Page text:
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Last week, a federal jury in West Virginia awarded an Illinois couple $3.27 million in a transvaginal mesh case.  The plaintiff suffered from stress urinary incontinence, and, in 2011, underwent surgery to implant Johnson & Johnson’s transvaginal mesh sling.  Within a year, the sling had to be removed because it was causing her pelvic pain and pain during sexual intercourse.  The couple filed suit alleging that the mesh was defectively designed and that Johnson & Johnson had failed to warn physicians and patients about the risk of the mesh eroding.

Women were told that these mesh products would be a simple and easy fix for problems such as pelvic organ prolapse and incontinence repairs.  What they were not told, however, were the significant complications that can arise after surgery.  One of the largest risks of these products is that mesh implants—both transvaginal and bladder slings—have been found to erode or shrink after they have been implanted in the patient.  This can cause serious complications including infection, chronic pain, and pain during sexual intercourse.  As a result, thousands of women from across the country have filed lawsuits similar to the one brought by the Illinois couple.  These cases have been consolidated into several multi-district litigations in West Virginia, and the $3.27 million verdict is a promising sign for plaintiffs.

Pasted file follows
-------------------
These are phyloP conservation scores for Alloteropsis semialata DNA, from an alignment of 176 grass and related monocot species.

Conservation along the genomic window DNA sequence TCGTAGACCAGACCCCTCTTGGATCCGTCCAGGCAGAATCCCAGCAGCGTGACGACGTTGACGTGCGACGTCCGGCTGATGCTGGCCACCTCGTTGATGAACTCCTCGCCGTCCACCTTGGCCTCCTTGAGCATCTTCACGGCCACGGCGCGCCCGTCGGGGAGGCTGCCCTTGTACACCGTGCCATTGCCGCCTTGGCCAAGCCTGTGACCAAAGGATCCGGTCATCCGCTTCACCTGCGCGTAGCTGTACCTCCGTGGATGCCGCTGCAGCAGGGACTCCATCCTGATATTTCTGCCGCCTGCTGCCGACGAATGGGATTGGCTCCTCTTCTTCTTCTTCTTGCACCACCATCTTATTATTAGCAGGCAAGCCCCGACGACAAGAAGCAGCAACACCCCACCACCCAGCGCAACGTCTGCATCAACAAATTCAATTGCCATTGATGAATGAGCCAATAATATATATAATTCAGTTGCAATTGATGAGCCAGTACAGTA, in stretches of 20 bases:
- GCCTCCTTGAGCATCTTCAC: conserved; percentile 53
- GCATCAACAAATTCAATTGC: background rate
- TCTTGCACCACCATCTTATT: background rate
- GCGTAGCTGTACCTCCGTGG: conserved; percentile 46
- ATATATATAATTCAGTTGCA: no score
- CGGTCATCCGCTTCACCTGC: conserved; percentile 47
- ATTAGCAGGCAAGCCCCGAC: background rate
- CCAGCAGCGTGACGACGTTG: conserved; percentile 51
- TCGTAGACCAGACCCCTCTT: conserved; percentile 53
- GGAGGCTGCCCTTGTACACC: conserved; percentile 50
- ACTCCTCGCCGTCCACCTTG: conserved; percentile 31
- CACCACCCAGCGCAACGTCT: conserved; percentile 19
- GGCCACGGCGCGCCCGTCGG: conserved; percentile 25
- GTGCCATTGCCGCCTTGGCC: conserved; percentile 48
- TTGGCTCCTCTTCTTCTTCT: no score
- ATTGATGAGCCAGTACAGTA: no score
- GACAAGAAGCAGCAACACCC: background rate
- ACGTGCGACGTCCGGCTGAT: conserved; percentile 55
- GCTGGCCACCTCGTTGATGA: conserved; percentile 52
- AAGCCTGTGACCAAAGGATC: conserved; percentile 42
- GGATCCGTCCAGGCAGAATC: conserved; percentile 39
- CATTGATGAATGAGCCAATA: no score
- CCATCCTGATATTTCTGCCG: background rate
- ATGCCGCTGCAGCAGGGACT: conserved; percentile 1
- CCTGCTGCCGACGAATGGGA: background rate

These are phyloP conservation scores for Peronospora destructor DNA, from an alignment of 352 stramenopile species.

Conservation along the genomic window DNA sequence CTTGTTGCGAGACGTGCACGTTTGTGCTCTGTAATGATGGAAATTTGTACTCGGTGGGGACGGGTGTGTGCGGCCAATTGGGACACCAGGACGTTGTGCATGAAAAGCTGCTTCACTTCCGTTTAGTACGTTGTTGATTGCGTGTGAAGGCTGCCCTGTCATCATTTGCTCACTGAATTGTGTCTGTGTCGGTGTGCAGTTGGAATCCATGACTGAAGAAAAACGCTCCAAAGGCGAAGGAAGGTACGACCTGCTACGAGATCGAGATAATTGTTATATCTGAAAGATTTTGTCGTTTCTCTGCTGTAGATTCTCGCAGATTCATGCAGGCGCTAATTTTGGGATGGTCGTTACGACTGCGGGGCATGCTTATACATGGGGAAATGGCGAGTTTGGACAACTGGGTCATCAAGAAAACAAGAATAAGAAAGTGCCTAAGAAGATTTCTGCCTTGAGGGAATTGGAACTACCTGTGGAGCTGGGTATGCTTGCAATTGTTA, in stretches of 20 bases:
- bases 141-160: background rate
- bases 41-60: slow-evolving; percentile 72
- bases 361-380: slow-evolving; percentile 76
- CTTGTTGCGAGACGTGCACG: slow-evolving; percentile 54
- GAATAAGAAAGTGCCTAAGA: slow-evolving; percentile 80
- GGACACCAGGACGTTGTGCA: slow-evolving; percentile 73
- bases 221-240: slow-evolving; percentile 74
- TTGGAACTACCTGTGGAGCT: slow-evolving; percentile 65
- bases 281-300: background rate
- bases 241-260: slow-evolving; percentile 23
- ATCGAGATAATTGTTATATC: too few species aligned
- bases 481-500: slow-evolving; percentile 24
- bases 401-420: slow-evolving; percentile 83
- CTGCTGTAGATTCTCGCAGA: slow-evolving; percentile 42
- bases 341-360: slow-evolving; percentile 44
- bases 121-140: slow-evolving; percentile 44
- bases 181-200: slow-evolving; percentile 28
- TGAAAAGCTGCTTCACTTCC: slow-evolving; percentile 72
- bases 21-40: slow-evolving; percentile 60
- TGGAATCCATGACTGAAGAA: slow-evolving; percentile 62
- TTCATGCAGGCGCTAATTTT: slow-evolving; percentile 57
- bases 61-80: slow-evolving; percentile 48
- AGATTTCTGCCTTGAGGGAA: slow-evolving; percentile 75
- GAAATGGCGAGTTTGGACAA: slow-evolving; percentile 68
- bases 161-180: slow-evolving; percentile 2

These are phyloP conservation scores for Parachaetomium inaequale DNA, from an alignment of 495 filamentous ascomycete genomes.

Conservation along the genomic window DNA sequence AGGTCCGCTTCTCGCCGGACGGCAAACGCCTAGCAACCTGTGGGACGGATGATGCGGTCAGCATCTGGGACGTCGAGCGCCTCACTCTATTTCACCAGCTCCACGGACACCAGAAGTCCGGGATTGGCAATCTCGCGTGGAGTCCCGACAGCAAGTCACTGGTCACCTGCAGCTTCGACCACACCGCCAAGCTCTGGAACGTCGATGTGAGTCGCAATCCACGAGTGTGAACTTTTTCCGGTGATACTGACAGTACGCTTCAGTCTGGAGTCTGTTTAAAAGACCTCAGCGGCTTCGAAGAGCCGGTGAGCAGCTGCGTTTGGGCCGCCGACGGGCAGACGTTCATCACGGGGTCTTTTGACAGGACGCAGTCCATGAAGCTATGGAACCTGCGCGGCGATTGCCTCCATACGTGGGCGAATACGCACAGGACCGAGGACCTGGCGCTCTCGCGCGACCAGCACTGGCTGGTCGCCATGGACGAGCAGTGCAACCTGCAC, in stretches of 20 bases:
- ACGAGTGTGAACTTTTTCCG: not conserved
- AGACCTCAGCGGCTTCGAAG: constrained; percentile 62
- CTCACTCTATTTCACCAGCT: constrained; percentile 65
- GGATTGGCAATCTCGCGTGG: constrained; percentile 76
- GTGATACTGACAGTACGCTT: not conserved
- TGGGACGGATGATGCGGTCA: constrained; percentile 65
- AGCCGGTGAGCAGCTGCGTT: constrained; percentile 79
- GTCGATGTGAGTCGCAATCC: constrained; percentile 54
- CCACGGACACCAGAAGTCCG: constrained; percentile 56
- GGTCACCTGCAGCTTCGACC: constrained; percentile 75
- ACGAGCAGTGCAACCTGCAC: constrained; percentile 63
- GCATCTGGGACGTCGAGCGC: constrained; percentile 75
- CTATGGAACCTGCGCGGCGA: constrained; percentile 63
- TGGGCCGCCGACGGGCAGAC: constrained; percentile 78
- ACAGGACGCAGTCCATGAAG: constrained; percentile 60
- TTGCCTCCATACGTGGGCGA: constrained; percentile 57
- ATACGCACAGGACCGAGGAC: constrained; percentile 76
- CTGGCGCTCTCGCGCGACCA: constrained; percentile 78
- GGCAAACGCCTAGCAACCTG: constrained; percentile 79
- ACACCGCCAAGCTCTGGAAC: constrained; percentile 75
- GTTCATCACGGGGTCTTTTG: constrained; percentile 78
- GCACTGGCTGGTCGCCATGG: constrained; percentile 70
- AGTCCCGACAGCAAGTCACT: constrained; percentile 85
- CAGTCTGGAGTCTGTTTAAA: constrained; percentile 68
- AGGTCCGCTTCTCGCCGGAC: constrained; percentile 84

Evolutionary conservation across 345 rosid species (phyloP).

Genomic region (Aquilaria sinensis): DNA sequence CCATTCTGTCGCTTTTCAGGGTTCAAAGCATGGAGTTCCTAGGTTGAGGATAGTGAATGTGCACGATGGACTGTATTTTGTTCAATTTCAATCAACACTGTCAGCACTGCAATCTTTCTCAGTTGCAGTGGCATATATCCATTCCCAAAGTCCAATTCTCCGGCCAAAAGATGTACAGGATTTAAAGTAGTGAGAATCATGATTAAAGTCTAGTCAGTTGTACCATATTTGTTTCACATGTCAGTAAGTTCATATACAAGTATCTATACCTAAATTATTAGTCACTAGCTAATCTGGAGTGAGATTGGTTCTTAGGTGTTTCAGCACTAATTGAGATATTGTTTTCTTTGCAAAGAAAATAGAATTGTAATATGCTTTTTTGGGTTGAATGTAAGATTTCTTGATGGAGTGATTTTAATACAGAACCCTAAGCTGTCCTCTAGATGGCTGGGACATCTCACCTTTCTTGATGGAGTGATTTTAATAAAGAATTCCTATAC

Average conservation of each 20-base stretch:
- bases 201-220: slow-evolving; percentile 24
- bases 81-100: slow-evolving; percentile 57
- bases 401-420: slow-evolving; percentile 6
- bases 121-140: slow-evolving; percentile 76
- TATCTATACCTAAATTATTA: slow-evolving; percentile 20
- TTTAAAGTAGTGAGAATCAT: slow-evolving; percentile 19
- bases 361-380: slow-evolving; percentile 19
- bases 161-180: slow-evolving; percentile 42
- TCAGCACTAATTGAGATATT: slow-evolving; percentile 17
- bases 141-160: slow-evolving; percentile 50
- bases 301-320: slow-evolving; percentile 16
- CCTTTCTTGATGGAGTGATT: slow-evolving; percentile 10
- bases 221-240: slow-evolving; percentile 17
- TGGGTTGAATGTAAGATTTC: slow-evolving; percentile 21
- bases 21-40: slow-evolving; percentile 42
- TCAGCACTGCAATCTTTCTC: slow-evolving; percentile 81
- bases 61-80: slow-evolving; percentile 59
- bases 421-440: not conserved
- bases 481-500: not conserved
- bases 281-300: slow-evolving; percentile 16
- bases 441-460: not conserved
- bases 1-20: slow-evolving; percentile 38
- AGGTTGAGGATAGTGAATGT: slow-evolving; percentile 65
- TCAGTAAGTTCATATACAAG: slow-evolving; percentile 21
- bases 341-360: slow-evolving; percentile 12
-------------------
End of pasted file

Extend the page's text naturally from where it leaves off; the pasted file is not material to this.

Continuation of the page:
The attorneys at Bekman, Marder, Hopper, Malarkey & Perlin are currently handling cases for women who have suffered serious side-effects from transvaginal mesh and bladder sling implants.  If you believe you have experience serious-side effects from either of these mesh products please contact us today.